It’s been a wild stock market ride for Trimeris, Inc., the development-stage drug company that seems to have flirted its way into the heart’s of Wall Street investors.

But today, at least, the wild ride simmered down following the company’s first quarter earnings announcement.

Trimeris Chief Executive Officer Dr. Dani Bolognesi provided guidance to analysts during a conference call this morning, saying Trimeris is on pace to set landmark revenues of $1.3 million and plans to expand its manufacturing capabilities in the near future.

Bolognesi provided further guidance indicating that annual losses for Trimeris will reach into the $85 to $97 million range, and that second quarter research and development costs are expected to increase from $14.7 million during first quarter 2002 to $16 to $18 million at the end of the June quarter.

Trimeris also recorded first quarter net losses of $17.3 million, compared to $14.5 million during first quarter 2001, primarily due to an increase in the costs to continue testing and manufacturing its products, it said.

Those products are what are drawing people’s interest.

On April 18 when Trimeris officials announced positive 24-week results of testing T-20, Trimeris’ flagship product and a drug meant to enhance the effects of existing HIV drugs, shares of TRMS soared $11.25 in one afternoon, peaking at $52.75 before finally coming to rest at $50.50.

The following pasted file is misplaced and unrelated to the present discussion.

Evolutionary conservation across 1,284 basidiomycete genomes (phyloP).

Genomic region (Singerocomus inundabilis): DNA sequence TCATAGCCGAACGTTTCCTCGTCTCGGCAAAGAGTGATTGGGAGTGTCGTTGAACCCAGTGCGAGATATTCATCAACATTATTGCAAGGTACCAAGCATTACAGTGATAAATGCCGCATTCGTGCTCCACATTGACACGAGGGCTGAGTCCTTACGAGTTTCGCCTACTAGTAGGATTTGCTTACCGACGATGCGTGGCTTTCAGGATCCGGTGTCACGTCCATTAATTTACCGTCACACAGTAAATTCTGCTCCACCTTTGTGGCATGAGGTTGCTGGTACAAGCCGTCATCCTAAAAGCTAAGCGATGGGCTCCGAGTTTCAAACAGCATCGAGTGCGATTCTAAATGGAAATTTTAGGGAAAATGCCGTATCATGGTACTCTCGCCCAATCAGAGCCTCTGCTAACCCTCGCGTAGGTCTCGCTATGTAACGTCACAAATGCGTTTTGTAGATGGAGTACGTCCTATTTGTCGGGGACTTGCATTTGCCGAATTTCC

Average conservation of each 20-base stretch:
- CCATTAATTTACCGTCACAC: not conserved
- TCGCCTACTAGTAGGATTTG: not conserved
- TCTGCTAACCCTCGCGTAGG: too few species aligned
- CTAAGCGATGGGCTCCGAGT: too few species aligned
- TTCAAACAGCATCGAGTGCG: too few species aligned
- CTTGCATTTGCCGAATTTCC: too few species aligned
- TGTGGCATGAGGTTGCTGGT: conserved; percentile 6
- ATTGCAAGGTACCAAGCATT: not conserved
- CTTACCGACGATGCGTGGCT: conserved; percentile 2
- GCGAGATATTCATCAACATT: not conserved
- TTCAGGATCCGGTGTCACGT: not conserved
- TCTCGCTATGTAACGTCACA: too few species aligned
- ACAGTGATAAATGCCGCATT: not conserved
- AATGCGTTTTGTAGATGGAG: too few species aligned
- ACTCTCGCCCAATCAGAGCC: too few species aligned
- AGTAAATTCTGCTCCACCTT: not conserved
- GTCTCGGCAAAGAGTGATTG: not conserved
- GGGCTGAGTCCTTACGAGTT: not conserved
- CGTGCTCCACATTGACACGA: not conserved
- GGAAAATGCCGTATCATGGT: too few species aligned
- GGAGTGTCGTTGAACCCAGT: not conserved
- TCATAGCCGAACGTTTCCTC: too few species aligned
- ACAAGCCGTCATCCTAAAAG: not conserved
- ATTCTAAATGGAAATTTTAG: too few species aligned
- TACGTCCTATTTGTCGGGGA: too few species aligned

T-20 was tested on 491 HIV infected patients in North America and Brazil, and results showed that just 10 percent of those patients discontinued the study due to “injection site reactions,” says Lynn Smiley, Trimeris’ senior vice president of clinical research.

All four stock analysts who questioned Trimeris’ executive team inquired about the company’s plans for manufacturing and distribution. Deutsche Bank Securities’ Thomas Wei asked Bolognesi if the company plans to increase its capacity “above the three to four metric ton level.”

Bolognesi says that Trimeris’ current momentum is guiding it toward having to make some quick, crucial decisions to improve the efficiency of its manufacturing process, but declined to comment further. He also declined to indicate what inventory levels the company feels it needs to get its product to market.

But he did say that the company is considering other ways of getting T-20 into patients bodies other than through injection.

Company officials plan to present additional data about T-20 test results at the World AIDS Conference, which is being held in Barcelona, Spain this July, Bolognesi says.

Shares of Trimeris stock ranged in price from $29.64 to $52.75 during the last 52 weeks, and recently traded near $49.30. The company’s market capitalization is $812.8 million.

Close to 100,000 shares of Trimeris traded hands during the half-hour conference call with share prices hovering near $48, and another 50,000 traded hands in the 15 minutes following the call. Shortly before markets closed today, Trimeris shares were trading up at $49.25.

Trimeris Web site: